• JDrives

          Yes! This!! I drooled over a dress for months and when I tried it on, it was frumpy and blah on me. And the one that my mom told me wouldn’t be flattering looking friggin’ AWESOME. It’s something you can’t always know without putting the dress on.

      • I completely agree with Catherine. It’s the glow and the excitement of being there in the moment that brings it to life. It’s somehow bigger than the dress itself and whatever other individual elements there are… Somehow it’s just radiant with something intangible (love, I guess!) when it all comes together and the people come together on the day.

    • Alexandra Chubachi

      Oh girl, I am so sad that you have had that disappointment when looking for feedback. I know when I was planning I was hyper sensitive to everyone’s responses, so if someone’s response was less than SUPER EXCITED than I got so upset about it and felt that I had made the wrong choice.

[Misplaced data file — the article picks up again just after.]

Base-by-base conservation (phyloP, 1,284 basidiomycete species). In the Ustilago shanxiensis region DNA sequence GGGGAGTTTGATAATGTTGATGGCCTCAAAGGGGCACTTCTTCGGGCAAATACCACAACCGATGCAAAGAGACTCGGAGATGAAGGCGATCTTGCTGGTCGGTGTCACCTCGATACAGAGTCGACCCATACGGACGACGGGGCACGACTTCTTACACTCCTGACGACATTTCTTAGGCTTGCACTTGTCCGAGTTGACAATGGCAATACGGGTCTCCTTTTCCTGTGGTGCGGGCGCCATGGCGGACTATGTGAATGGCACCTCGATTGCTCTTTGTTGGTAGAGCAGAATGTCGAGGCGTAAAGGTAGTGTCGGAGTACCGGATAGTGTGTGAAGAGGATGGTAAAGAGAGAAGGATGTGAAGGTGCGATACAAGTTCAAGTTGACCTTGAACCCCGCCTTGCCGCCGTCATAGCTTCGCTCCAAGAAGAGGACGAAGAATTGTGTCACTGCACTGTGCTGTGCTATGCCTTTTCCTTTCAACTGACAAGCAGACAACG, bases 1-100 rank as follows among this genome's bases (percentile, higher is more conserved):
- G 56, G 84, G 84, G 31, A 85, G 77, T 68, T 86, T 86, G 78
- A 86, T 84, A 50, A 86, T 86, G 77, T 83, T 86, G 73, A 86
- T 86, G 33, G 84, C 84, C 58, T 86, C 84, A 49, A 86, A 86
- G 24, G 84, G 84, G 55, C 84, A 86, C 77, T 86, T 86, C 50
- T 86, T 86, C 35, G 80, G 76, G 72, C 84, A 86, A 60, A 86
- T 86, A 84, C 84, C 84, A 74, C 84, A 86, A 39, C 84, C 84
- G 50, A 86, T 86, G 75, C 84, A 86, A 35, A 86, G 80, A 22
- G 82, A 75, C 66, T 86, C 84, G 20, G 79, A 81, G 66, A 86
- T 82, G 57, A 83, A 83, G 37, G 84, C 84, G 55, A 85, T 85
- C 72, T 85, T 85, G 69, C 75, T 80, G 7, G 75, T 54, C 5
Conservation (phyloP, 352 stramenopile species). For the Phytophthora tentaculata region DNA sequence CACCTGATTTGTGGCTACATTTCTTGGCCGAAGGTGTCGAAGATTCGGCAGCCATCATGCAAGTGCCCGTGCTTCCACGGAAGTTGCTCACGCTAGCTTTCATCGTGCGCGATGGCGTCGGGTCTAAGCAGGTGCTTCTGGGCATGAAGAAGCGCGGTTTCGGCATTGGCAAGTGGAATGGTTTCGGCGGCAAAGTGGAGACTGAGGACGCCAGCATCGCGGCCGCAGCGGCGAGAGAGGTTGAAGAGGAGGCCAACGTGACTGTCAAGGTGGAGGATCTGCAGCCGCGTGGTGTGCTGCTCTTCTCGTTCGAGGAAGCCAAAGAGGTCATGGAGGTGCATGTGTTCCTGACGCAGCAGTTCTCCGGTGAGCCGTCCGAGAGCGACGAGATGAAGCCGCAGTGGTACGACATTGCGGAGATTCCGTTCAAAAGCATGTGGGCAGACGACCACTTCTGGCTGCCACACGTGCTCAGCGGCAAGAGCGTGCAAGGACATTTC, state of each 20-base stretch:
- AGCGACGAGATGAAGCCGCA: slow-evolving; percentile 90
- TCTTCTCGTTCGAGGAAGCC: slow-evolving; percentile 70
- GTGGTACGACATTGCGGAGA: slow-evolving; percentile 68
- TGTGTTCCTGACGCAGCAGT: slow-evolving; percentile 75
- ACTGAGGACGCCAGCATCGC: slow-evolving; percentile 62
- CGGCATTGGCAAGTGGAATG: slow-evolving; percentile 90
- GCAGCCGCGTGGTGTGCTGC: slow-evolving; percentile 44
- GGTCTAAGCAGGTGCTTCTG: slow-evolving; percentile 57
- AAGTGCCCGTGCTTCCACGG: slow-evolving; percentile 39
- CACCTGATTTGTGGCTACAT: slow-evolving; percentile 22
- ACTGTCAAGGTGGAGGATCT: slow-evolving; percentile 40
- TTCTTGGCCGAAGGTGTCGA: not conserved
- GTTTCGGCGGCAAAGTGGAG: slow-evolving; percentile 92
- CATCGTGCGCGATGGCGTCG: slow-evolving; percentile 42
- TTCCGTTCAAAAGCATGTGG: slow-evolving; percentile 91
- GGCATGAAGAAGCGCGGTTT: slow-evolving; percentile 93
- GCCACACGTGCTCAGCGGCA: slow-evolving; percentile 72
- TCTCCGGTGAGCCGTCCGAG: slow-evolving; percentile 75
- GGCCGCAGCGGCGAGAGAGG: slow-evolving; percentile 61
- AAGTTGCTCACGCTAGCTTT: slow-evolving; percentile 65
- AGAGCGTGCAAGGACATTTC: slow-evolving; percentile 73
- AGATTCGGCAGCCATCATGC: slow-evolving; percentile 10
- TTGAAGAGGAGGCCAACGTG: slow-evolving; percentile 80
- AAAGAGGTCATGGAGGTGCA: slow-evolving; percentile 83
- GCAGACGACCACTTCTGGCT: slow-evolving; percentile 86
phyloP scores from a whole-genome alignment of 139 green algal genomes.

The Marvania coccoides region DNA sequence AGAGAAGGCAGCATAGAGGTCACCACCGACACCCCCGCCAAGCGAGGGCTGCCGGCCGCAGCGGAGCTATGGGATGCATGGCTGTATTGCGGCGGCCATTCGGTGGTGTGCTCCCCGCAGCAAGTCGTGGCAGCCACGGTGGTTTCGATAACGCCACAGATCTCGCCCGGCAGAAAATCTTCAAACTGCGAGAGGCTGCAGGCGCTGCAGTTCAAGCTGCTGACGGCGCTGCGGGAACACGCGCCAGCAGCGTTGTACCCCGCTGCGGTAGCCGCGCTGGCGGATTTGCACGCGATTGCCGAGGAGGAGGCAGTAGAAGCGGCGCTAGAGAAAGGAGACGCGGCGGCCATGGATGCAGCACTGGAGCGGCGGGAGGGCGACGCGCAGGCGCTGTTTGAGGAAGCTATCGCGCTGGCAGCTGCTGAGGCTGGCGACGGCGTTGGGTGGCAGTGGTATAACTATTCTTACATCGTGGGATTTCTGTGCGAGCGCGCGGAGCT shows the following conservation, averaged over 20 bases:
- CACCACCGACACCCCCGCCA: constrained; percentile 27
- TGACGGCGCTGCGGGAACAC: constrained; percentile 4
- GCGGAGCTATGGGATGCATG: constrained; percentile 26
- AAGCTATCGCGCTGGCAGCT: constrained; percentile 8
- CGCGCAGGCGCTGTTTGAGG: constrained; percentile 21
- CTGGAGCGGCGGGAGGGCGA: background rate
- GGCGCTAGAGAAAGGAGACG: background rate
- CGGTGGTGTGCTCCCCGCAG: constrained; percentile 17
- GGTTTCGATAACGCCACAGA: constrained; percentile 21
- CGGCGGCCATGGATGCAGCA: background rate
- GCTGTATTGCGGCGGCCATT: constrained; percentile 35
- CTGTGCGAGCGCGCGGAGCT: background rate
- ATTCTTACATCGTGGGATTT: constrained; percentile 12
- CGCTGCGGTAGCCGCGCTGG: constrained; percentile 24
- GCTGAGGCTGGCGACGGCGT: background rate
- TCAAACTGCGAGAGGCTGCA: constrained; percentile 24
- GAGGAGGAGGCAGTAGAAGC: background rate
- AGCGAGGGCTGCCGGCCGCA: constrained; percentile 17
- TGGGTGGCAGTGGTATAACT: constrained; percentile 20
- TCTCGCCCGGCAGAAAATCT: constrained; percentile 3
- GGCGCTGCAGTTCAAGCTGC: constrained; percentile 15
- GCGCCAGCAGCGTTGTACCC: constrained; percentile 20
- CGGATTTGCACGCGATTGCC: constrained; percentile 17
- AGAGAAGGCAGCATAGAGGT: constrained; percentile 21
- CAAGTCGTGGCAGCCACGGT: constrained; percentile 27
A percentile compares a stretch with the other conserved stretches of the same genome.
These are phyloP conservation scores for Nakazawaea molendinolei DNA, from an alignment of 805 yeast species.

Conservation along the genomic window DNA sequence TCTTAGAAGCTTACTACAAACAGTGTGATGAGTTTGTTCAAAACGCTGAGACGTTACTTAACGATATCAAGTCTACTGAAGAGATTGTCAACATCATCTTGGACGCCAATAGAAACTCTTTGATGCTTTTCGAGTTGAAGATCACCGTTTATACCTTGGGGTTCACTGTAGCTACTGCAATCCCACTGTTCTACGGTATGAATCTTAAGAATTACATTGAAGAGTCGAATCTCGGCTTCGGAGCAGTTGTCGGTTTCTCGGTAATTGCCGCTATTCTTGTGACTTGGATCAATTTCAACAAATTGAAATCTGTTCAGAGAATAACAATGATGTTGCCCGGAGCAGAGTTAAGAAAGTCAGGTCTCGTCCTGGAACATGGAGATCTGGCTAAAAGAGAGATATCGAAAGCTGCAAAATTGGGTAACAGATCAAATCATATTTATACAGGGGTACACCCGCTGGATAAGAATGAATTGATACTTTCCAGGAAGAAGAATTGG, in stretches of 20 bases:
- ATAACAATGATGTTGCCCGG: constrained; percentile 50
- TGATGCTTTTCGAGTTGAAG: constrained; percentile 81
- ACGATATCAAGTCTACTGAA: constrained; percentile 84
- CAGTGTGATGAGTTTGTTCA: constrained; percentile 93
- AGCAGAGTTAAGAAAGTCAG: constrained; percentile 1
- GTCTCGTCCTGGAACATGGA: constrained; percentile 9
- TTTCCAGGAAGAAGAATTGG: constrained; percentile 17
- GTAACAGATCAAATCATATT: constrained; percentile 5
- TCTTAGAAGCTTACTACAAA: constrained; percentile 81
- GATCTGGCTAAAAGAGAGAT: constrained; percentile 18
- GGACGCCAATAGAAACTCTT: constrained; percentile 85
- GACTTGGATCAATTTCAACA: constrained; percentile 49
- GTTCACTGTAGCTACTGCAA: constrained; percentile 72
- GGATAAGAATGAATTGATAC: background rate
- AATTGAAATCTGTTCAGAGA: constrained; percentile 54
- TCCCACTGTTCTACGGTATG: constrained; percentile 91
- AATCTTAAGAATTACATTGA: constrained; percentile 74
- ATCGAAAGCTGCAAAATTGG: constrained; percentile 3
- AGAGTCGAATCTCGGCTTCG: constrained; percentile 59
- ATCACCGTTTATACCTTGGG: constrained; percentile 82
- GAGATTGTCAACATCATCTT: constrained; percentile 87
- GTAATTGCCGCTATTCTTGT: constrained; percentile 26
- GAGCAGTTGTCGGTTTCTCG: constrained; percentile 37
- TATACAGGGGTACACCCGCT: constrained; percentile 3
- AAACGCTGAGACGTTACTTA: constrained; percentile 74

I think, in someways, that that is a part of the wedding planning process. It is an emotional time and we are processing so much and trying to please so many people so I’d say give yourself some grace if you feel worried or emotional over various things.
      But also, I don’t know if I can say this enough, it WONT ruin the day!! I totally agree with Catherine, that moment will be what people will remember and you will look beautiful in it :)

    • Emily

      Aaaah I love that dress, it’s totally beautiful, and totally bridal! It’s white, it’s full length, it’s silky and special, I think it will look fantastic. I have a similar worry because my dress is sort of blush colour rather than white (also from BHLDN) so I’m worried it won’t look totally bridal, but I don’t think there’ll be any mistaking me for anything other than the bride on the day! I wouldn’t worry at people’s reactions to the picture because once they see YOU in the dress, the bride, it will be bridal because it’s being worn by a bride! And like Catherine said below, there’s just something magical about brides on their wedding day!